Lessons from reality TV can solve nation’s crisis

As President Obama tries to push yet another job plan through Congress, I can’t help but pause and wonder if there’s ever going to be an end to this sluggish economy.

When a 101-year-old gets foreclosed upon and evicted from her home, you know things aren’t getting better.

But these doom-and-gloom headlines don’t bother me. For most of my adult life, all I’ve heard is talking heads preaching about all the pleasantries my generation can expect.

We won’t have social security. Our retirement age is being pushed back to 72 (that’s if I am ever able to retire). And it looks like women are still fighting to be paid the same salary as men who do the exact same job.

In the four-and-a-half years I spent in college, the economy went from soaring high to taking a dump. It just so happened my major (print journalism) didn’t seem that great of a career choice, as newspapers were being bludgeoned to death. The best advice my guidance counselor had for me was to stay in school until the economy leveled out. I would be a fourth-year senior, if I listened to her.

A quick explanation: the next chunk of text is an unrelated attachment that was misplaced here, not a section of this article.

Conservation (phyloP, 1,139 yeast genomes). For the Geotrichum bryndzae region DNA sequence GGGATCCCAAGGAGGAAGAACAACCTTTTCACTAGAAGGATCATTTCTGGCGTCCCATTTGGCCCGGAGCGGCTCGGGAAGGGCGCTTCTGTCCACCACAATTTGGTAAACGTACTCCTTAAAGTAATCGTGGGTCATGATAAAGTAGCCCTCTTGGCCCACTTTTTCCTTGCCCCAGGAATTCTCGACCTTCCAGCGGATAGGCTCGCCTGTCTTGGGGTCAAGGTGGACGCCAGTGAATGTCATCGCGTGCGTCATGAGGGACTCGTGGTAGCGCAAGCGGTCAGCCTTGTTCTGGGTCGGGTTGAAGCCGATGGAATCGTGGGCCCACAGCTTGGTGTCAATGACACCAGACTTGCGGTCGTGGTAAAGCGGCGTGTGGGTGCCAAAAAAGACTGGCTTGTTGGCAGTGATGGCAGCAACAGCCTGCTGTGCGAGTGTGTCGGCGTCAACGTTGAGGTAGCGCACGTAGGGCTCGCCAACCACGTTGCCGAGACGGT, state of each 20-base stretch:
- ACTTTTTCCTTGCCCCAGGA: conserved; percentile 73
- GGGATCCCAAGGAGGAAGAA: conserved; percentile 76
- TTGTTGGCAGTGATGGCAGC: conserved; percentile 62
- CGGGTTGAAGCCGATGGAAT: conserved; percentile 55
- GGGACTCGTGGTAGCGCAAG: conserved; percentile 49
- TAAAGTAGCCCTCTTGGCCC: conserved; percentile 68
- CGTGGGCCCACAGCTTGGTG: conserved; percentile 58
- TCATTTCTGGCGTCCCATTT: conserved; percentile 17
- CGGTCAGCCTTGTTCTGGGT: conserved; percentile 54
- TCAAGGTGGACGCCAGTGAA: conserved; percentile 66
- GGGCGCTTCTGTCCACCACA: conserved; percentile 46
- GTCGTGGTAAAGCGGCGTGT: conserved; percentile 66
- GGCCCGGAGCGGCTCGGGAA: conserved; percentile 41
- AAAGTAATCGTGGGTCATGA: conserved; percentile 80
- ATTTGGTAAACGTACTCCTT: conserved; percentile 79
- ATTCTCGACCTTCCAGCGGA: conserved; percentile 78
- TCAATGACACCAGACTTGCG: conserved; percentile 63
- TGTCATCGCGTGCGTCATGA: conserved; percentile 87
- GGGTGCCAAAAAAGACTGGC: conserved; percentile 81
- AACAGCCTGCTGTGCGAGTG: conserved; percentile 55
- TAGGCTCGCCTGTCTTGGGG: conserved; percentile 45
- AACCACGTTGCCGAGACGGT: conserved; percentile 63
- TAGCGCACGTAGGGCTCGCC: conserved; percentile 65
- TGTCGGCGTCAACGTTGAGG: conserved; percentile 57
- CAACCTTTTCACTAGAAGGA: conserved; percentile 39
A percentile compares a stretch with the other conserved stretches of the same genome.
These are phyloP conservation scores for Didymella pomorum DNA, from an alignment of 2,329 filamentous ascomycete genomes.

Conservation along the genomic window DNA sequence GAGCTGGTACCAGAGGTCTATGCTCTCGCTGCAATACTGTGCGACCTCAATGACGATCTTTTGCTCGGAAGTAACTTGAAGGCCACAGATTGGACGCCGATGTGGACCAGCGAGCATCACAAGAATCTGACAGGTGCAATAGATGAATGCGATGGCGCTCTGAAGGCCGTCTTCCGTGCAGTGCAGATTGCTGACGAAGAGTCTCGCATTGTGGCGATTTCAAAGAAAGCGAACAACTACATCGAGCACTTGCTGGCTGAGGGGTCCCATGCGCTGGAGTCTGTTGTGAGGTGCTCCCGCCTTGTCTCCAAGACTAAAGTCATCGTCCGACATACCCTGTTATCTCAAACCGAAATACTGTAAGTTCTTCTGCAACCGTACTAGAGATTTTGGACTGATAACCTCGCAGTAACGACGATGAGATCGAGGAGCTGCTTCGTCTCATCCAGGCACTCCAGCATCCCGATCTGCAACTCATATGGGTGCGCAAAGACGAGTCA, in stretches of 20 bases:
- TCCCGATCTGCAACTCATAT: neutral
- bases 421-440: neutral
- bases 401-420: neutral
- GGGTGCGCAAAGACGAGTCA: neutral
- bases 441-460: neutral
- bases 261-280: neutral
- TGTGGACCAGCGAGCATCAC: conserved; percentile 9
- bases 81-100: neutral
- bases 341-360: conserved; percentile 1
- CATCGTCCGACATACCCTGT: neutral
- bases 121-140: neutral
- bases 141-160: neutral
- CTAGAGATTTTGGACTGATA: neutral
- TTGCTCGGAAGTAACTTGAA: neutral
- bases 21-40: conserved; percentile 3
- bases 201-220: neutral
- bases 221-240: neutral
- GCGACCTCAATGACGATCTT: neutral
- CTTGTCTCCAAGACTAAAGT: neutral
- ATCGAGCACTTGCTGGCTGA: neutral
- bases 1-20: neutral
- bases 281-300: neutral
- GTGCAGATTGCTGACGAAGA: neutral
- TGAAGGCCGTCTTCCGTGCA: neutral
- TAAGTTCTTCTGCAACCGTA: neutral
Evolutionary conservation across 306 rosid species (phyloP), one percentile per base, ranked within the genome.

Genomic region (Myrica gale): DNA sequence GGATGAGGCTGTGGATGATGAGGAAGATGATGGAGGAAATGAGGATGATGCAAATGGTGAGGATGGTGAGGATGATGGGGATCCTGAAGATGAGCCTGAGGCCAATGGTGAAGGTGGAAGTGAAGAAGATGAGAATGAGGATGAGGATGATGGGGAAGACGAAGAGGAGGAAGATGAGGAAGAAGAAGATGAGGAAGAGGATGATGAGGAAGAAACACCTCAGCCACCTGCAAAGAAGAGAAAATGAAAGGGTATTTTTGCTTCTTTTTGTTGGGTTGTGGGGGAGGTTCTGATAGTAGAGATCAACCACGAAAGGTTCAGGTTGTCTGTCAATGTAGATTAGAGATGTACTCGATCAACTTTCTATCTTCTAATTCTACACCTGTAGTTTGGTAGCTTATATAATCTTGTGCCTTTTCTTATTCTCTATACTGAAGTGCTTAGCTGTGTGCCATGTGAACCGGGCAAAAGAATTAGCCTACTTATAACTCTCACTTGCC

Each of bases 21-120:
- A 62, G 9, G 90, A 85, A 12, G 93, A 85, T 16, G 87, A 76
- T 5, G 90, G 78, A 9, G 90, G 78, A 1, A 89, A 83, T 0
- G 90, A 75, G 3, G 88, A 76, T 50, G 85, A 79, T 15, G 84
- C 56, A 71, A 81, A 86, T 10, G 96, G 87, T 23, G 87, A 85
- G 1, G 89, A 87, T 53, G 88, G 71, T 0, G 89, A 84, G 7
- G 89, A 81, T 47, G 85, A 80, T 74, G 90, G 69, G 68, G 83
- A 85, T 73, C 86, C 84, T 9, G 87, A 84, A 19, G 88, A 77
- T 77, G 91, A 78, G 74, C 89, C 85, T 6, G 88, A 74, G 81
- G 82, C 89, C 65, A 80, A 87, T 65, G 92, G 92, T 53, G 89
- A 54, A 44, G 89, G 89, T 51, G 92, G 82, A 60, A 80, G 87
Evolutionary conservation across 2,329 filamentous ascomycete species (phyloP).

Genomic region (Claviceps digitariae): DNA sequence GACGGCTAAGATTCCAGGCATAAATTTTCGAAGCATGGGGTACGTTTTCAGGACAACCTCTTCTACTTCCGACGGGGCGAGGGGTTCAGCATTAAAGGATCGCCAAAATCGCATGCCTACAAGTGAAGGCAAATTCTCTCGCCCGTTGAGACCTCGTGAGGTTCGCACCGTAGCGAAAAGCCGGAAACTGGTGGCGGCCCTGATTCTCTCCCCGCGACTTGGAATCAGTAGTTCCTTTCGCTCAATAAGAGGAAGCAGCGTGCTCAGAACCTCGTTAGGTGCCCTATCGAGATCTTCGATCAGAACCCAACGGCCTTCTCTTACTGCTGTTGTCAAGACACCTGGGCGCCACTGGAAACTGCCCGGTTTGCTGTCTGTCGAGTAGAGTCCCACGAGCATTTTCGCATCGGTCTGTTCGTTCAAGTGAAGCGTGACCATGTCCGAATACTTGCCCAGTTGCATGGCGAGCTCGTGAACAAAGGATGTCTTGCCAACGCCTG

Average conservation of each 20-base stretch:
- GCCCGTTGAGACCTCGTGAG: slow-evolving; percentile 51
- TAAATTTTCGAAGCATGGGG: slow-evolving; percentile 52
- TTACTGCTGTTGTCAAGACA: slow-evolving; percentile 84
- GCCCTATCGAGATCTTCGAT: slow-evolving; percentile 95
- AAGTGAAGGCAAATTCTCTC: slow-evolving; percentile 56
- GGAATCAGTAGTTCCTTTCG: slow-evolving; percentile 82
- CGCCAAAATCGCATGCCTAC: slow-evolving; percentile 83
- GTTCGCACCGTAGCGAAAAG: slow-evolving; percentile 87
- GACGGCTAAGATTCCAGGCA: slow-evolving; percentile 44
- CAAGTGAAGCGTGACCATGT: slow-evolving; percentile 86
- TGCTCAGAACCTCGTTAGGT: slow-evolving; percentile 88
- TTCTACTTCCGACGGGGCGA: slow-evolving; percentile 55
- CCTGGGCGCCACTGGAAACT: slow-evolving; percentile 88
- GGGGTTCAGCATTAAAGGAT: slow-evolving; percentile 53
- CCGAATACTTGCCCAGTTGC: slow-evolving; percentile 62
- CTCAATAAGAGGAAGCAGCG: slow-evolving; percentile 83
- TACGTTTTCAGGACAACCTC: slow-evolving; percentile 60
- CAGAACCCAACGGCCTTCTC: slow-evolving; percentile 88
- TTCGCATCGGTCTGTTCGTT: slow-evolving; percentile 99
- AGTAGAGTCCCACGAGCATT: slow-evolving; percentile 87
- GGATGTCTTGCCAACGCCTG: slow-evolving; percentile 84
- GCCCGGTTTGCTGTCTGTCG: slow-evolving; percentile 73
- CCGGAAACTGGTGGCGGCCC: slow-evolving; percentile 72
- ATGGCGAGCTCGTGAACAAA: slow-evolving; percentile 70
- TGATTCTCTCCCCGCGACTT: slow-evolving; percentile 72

When President Bush told us to spend, my generation spent wisely. We spent on our college education — taking out loans with the federal government. Now, the average college student is saddled with $23,000 of debt by the time they graduate, according to an article in the Wall Street Journal.

Our thanks is being released into the worst job market in 50 years, fighting for minimum-wage jobs that may or may not come with health benefits.

Well, I’m tired of the dilly-dallying of Washington and the mess that my parent’s generation left for us (sorry mom and dad, but you did kind of screw everything up).

Why don’t you put the task of getting the economy back on track in the hands of Generation Y?

Sure, we may spend most of our time online maintaining our virtual farms. OK, we may or may not know where Iraq is on the map.

But, gray-haired folks in Washington, it’s high time to hand over the reins and take a few lessons from Generation Facebook.


For instance, let’s look at our unhealthy addiction to reality television.

There’s pageant queens, bridezillas, pawn stars, animal hoarders, little people with pit bulls and extreme couponers.

If there’s anything I’ve learned, it’s that I can purchase thousands of dollars worth of groceries for $3.27; that I can purchase storage lockers and sell their filthy contents and make a profit; and that I can bilk prize money by parading my would-be daughter on the pageant stage.

Taking these lessons to heart, we can fix this economy. Sprinkle some extreme couponing here and there to fix the budget deficit, throw in some crazed bridezillas to handle international relations (they always seem to get their way) and viola! No more economic crisis.

• Andrea Frainier, lifestyle writer, can be reached at 245-3681, ext. 257 or afrainier@ thegardenisland.com.


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